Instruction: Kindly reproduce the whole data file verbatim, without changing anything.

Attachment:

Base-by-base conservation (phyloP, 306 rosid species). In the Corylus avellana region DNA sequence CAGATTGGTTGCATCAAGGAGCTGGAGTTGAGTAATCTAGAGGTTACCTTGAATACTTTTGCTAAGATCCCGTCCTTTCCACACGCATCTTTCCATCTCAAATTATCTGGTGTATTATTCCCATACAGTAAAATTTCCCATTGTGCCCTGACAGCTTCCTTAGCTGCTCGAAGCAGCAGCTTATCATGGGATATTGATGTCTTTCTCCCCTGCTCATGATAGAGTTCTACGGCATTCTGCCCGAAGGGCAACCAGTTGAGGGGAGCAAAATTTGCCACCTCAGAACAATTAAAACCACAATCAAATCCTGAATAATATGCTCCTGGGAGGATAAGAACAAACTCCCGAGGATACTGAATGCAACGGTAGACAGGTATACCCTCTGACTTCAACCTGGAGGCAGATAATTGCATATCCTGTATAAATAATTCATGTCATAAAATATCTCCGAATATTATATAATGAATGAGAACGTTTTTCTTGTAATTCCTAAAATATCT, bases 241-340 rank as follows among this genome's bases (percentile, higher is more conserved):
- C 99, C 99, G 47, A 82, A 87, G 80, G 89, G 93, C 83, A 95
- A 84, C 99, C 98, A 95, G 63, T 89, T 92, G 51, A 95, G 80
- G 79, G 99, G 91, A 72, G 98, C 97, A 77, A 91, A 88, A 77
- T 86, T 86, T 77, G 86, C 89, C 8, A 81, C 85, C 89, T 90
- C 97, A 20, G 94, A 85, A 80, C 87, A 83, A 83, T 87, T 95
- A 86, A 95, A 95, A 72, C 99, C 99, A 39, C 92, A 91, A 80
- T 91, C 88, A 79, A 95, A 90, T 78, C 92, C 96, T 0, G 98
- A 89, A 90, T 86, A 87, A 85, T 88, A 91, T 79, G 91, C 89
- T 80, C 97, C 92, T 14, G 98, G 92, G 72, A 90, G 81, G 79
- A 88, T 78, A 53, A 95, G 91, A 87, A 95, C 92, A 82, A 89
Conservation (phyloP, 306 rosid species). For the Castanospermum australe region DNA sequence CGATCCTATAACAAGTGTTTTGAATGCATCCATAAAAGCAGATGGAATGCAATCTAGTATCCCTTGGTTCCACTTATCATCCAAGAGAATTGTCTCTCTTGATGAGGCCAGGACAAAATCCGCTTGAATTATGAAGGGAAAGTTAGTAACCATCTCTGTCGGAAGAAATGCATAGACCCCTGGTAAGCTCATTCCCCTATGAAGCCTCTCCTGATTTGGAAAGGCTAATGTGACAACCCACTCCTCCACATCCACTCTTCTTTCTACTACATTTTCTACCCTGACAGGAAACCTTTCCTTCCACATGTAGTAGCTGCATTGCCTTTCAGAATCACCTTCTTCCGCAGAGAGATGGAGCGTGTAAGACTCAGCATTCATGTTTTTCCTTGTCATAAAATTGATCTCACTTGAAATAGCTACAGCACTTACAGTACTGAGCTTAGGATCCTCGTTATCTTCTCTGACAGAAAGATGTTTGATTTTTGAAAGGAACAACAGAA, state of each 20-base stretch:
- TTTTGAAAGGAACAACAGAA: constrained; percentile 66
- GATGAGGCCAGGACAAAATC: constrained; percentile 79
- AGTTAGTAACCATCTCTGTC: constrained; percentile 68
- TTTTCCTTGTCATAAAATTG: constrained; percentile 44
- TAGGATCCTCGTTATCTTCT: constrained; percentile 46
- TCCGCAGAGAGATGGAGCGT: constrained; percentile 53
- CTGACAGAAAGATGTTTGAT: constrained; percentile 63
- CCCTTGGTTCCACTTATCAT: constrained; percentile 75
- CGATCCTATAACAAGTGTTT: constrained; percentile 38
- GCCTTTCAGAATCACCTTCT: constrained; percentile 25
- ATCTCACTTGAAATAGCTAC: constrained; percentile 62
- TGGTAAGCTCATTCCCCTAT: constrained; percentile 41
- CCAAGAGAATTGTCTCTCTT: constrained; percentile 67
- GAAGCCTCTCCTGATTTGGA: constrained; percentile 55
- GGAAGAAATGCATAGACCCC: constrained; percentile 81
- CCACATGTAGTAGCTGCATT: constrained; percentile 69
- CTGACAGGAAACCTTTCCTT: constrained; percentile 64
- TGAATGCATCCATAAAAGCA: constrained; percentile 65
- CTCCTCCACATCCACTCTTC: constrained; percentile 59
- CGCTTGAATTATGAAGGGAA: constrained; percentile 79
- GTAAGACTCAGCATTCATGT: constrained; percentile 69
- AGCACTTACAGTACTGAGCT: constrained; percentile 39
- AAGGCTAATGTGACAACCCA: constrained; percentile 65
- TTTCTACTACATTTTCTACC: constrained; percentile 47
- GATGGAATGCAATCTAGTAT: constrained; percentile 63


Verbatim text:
Base-by-base conservation (phyloP, 306 rosid species). In the Corylus avellana region DNA sequence CAGATTGGTTGCATCAAGGAGCTGGAGTTGAGTAATCTAGAGGTTACCTTGAATACTTTTGCTAAGATCCCGTCCTTTCCACACGCATCTTTCCATCTCAAATTATCTGGTGTATTATTCCCATACAGTAAAATTTCCCATTGTGCCCTGACAGCTTCCTTAGCTGCTCGAAGCAGCAGCTTATCATGGGATATTGATGTCTTTCTCCCCTGCTCATGATAGAGTTCTACGGCATTCTGCCCGAAGGGCAACCAGTTGAGGGGAGCAAAATTTGCCACCTCAGAACAATTAAAACCACAATCAAATCCTGAATAATATGCTCCTGGGAGGATAAGAACAAACTCCCGAGGATACTGAATGCAACGGTAGACAGGTATACCCTCTGACTTCAACCTGGAGGCAGATAATTGCATATCCTGTATAAATAATTCATGTCATAAAATATCTCCGAATATTATATAATGAATGAGAACGTTTTTCTTGTAATTCCTAAAATATCT, bases 241-340 rank as follows among this genome's bases (percentile, higher is more conserved):
- C 99, C 99, G 47, A 82, A 87, G 80, G 89, G 93, C 83, A 95
- A 84, C 99, C 98, A 95, G 63, T 89, T 92, G 51, A 95, G 80
- G 79, G 99, G 91, A 72, G 98, C 97, A 77, A 91, A 88, A 77
- T 86, T 86, T 77, G 86, C 89, C 8, A 81, C 85, C 89, T 90
- C 97, A 20, G 94, A 85, A 80, C 87, A 83, A 83, T 87, T 95
- A 86, A 95, A 95, A 72, C 99, C 99, A 39, C 92, A 91, A 80
- T 91, C 88, A 79, A 95, A 90, T 78, C 92, C 96, T 0, G 98
- A 89, A 90, T 86, A 87, A 85, T 88, A 91, T 79, G 91, C 89
- T 80, C 97, C 92, T 14, G 98, G 92, G 72, A 90, G 81, G 79
- A 88, T 78, A 53, A 95, G 91, A 87, A 95, C 92, A 82, A 89
Conservation (phyloP, 306 rosid species). For the Castanospermum australe region DNA sequence CGATCCTATAACAAGTGTTTTGAATGCATCCATAAAAGCAGATGGAATGCAATCTAGTATCCCTTGGTTCCACTTATCATCCAAGAGAATTGTCTCTCTTGATGAGGCCAGGACAAAATCCGCTTGAATTATGAAGGGAAAGTTAGTAACCATCTCTGTCGGAAGAAATGCATAGACCCCTGGTAAGCTCATTCCCCTATGAAGCCTCTCCTGATTTGGAAAGGCTAATGTGACAACCCACTCCTCCACATCCACTCTTCTTTCTACTACATTTTCTACCCTGACAGGAAACCTTTCCTTCCACATGTAGTAGCTGCATTGCCTTTCAGAATCACCTTCTTCCGCAGAGAGATGGAGCGTGTAAGACTCAGCATTCATGTTTTTCCTTGTCATAAAATTGATCTCACTTGAAATAGCTACAGCACTTACAGTACTGAGCTTAGGATCCTCGTTATCTTCTCTGACAGAAAGATGTTTGATTTTTGAAAGGAACAACAGAA, state of each 20-base stretch:
- TTTTGAAAGGAACAACAGAA: constrained; percentile 66
- GATGAGGCCAGGACAAAATC: constrained; percentile 79
- AGTTAGTAACCATCTCTGTC: constrained; percentile 68
- TTTTCCTTGTCATAAAATTG: constrained; percentile 44
- TAGGATCCTCGTTATCTTCT: constrained; percentile 46
- TCCGCAGAGAGATGGAGCGT: constrained; percentile 53
- CTGACAGAAAGATGTTTGAT: constrained; percentile 63
- CCCTTGGTTCCACTTATCAT: constrained; percentile 75
- CGATCCTATAACAAGTGTTT: constrained; percentile 38
- GCCTTTCAGAATCACCTTCT: constrained; percentile 25
- ATCTCACTTGAAATAGCTAC: constrained; percentile 62
- TGGTAAGCTCATTCCCCTAT: constrained; percentile 41
- CCAAGAGAATTGTCTCTCTT: constrained; percentile 67
- GAAGCCTCTCCTGATTTGGA: constrained; percentile 55
- GGAAGAAATGCATAGACCCC: constrained; percentile 81
- CCACATGTAGTAGCTGCATT: constrained; percentile 69
- CTGACAGGAAACCTTTCCTT: constrained; percentile 64
- TGAATGCATCCATAAAAGCA: constrained; percentile 65
- CTCCTCCACATCCACTCTTC: constrained; percentile 59
- CGCTTGAATTATGAAGGGAA: constrained; percentile 79
- GTAAGACTCAGCATTCATGT: constrained; percentile 69
- AGCACTTACAGTACTGAGCT: constrained; percentile 39
- AAGGCTAATGTGACAACCCA: constrained; percentile 65
- TTTCTACTACATTTTCTACC: constrained; percentile 47
- GATGGAATGCAATCTAGTAT: constrained; percentile 63